Was the refrain I heard over and over, from the moment we stepped into the local market in Managua. The kindly grinning vendor, garbed in the traditional Nica outfit, and not at all overwhelmed by the large basket balanced ever so delicately on her head, was sure she could help me. It was our second trip to the Roberto Huembes market and to say it dwarfs the Masaya market is an understatement. While I was really just looking (my common refrain), I couldn't help but be charmed by her insistance, even if I was well-stocked on cacao or rosquillas.
We investigated the Huembes market for the first time two weeks ago when we had a borrowed car and a need to escape our home. Our house is large and beautiful, but isolated and we are still adjusting to not having a wealth of neighbors or kids simply running around all hours of the day. We packed ourselves up and as Cait was busy snoozing, as teenagers are wont to do on weekends, we took our empleada instead.
I'd love to give directions to the market, but if you know Managua, you know that's a bit difficult. I'd say it's 20 minutes from our house, not in the direction of Masaya and that's about as close as I can get. The market itself stumbles around a large area of Managua and is not confined to one building. We had little trouble finding the turn for parking, but then did not know what the guard-like person was selling in the middle of the road when we turned in. Parking passes? Lottery tickets? We opted out and attempted parking in the first lot to the left. The spots just seemed odd, so we backed out, went back out to the left and found a larger, more spacious lot with lined spaces. After parking and declining the ever-popular car wash offer from the lot guards, we headed into the market.
The outer shops reminded me of Masaya. Cookies and other sugary treats were proffered constantly. Stopping to look or even check one's watch will have several people offering samples or pointing out the goods they have to offer. We had nothing in mind on the first trip, other than allowing our empleada to give us a brief tour. It was more intense and packed than we expected and this surprised the kids. They were a bit overwhelmed, and we ended up limiting our purchases to thread and doughnuts (well, at first glance they looked similar).
The thread was a happy surprise. Very inexpensive and a wide variety of colors. The "doughnuts" were actually a type of cookie that seemed to taste like corn. A bit crunchier and not as sweet as we expected, but now we can say that we've tried them. I've done a bit of searching, and if I've found the right recipe, they are called rosquillas and are a sort of doughnut-shaped cornbread cookie.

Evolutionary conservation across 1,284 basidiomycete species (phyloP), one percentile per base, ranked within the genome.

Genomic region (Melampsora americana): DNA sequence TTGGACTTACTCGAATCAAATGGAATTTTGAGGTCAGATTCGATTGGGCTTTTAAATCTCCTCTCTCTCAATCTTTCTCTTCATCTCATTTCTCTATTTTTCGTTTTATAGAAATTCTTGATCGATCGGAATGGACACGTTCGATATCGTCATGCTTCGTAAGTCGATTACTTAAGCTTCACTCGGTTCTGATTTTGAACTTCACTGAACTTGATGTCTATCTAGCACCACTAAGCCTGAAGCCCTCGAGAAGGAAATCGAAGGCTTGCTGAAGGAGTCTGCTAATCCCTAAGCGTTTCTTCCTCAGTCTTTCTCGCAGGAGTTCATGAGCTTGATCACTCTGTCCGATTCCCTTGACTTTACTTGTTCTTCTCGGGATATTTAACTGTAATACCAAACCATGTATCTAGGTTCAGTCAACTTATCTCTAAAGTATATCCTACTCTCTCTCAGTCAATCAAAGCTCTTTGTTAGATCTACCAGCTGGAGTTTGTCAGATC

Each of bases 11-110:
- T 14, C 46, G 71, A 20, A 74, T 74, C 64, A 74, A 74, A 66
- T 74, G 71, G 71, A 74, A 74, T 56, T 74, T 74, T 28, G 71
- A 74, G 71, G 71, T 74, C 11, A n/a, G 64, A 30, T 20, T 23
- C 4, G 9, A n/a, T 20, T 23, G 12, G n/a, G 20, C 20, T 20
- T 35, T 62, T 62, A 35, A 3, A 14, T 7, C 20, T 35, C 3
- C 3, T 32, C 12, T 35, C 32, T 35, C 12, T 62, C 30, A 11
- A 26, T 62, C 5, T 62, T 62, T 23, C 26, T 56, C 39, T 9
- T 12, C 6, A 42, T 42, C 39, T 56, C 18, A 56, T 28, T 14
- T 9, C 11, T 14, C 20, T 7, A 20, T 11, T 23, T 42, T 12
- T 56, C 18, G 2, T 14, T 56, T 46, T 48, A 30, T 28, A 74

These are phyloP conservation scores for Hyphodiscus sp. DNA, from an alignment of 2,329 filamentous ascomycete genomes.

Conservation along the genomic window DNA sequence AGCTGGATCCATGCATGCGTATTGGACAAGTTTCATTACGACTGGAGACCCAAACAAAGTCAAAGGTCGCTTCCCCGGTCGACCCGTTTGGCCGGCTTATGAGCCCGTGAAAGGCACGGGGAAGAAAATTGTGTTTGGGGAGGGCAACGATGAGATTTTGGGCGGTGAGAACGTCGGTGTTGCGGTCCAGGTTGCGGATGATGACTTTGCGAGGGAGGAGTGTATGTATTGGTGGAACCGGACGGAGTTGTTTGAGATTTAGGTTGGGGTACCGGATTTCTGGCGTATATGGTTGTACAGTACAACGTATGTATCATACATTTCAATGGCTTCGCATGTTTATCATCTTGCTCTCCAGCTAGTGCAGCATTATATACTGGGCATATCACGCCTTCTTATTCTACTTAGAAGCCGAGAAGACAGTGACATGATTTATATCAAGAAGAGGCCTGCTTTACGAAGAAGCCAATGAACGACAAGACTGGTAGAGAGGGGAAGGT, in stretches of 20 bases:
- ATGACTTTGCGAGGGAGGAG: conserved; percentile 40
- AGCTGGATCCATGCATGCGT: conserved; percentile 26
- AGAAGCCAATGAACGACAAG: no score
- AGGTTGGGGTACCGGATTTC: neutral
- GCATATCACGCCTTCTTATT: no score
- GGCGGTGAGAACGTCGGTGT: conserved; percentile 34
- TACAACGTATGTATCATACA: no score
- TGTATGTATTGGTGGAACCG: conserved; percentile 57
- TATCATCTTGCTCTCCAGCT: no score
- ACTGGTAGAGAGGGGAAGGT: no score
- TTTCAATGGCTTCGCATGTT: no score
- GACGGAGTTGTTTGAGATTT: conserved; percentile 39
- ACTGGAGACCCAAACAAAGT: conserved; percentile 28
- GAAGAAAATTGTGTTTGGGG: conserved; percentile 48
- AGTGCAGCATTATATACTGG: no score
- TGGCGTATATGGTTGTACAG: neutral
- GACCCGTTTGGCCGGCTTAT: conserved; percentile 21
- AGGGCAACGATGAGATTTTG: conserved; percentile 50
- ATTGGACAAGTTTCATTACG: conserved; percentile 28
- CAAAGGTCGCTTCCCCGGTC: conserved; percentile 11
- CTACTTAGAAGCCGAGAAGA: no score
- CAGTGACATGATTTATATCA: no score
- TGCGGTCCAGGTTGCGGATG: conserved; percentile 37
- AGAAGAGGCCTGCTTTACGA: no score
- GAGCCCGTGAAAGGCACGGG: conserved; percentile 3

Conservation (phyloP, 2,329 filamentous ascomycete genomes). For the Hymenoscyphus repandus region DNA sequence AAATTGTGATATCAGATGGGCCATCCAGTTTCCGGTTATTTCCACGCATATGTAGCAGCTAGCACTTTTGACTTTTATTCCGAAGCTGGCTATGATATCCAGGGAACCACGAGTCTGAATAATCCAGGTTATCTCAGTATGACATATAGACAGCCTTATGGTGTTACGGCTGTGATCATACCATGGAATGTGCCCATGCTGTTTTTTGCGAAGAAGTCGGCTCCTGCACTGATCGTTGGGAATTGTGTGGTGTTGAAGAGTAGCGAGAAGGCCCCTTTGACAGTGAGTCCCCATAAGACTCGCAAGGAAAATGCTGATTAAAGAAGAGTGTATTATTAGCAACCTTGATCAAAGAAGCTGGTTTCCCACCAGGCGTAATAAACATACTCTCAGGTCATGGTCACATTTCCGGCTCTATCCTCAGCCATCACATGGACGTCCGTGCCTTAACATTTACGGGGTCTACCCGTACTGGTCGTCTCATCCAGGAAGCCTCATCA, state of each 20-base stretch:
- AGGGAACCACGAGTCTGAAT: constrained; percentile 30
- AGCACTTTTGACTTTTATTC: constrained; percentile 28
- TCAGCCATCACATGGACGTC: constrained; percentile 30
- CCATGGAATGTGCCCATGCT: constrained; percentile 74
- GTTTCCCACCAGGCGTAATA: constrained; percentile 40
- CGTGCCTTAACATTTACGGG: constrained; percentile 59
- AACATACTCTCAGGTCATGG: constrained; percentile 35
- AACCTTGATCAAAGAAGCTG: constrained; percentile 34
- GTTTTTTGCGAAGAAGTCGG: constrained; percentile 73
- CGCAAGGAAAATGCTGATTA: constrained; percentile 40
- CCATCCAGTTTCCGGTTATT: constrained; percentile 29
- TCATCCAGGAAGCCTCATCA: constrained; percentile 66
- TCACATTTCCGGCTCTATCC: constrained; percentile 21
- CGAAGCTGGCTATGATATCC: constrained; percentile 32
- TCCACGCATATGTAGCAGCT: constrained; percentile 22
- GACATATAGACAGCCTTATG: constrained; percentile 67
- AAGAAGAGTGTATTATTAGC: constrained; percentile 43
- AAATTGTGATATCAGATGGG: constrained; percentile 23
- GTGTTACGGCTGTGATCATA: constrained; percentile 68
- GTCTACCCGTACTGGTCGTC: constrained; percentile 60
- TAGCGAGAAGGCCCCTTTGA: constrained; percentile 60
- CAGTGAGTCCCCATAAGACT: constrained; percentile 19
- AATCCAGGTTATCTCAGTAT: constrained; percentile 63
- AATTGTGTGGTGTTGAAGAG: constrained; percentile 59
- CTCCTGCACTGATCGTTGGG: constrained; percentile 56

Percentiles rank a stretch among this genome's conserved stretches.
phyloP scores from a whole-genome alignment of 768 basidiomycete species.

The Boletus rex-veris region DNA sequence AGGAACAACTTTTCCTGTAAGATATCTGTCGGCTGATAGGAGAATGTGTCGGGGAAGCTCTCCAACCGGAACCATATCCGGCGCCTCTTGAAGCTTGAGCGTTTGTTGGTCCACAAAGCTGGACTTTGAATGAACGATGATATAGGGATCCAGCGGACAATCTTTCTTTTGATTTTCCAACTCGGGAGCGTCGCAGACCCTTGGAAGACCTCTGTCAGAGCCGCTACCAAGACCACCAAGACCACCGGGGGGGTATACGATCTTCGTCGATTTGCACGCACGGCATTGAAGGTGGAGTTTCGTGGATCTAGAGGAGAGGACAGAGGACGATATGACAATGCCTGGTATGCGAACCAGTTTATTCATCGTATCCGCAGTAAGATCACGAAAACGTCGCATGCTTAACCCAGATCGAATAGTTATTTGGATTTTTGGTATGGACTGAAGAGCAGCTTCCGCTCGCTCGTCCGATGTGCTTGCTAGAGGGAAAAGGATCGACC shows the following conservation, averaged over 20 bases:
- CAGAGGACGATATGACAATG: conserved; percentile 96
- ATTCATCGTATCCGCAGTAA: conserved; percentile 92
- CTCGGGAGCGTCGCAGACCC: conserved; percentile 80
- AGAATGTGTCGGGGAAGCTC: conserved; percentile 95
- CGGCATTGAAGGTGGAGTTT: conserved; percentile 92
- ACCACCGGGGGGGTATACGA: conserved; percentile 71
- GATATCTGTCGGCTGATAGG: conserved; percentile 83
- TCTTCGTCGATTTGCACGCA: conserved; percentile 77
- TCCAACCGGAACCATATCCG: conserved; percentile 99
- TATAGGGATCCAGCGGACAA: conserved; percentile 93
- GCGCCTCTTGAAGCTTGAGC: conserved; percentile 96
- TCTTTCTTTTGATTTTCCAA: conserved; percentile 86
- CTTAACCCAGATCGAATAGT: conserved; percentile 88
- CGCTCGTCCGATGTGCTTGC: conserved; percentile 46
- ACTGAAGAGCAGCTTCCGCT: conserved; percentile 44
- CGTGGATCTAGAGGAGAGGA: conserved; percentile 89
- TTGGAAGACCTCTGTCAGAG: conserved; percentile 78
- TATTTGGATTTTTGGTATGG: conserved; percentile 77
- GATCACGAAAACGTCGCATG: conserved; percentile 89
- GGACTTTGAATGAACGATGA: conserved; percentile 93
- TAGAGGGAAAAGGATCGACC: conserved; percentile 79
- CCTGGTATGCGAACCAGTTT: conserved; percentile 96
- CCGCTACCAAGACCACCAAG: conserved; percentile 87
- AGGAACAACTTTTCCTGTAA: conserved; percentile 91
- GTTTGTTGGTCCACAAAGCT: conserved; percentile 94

We left not long after the doughnut discovery, but ended up back at the market only a week later. The office in which I now work had thoughtfully created a city tour and several of us opted for the excursion that would give us an overview of some of the more historic areas. Many of the areas covered were on my previous trip, however, Peter had not had a chance to see any of the sights and the tour guide was able to offer interesting historical tidbits.
We began in the original downtown that has never really recovered from the earthquake in 1972. We were not able to visit the cathedral or see the eternal flame, as there was a rather large event taking place. However, we did get a chance to enter the waterfront park that we opted out of during our first tour a month prior, Puerto Salvador Allende.
It seems to be touted as sort of a boardwalk style entertainment area. There are several restaurants and had a festival with local dancers on the day we visited. While it was very different from the other areas of downtown Managua, there didn't seem to be an overwhelming amount of actual activities. There was an extremely clean and bright playground (actually, most play areas are very colorful), however, there was no shade and even past noon, the sun was shining brilliantly. We are not even to the really hot season, and we could not imagine staying there longer than half an hour or so. There was a walk out to the lake, but the fence surrounding it was a bit obstructive of the view and of course, there would not be any water activities due to the pollution.
After 30 minutes there, we were sufficiently sweaty and packed back into the air-conditioned bus. We continued through the city and even returned to Lome de Tiscapa. It was gorgeous, as usual, if not a wee bit warm. The final leg of the trip had us revisit the Huembes market. I was a bit weary after the long ride, and had nodded off several times on the bus, but figured I needed to give the market a go in case I missed something the first time. Did I ever...
Turn a corner and tables are magically filled with everything from potatoes to ginger, and corn to spices and flowers and....Vegetables seemed so ripe and recently picked, unlike much of what you find in the stores, and the selection was far larger than I had seen at any fruit stand. No idea if anything was remotely organic, but at least it looked fresh and had to be straight from the farm. To say it was a coup to find this place would be an understatement. The bag of tomatoes ran me 80 cents and the ginger...maybe 20 cents?
I can't say it's easy to find on one's own if you are only in town for a bit, but if you have a few days to explore or live here for any length of time, the market is worth a visit. If not for the fresh produce, perhaps for the local outfits (the children's traditional clothing is so bright and happy), then perhaps for a small wooden toy or other locally made treat. Be cautious with your belongings, but enjoy, as it is definitely a shopper's paradise for local goods.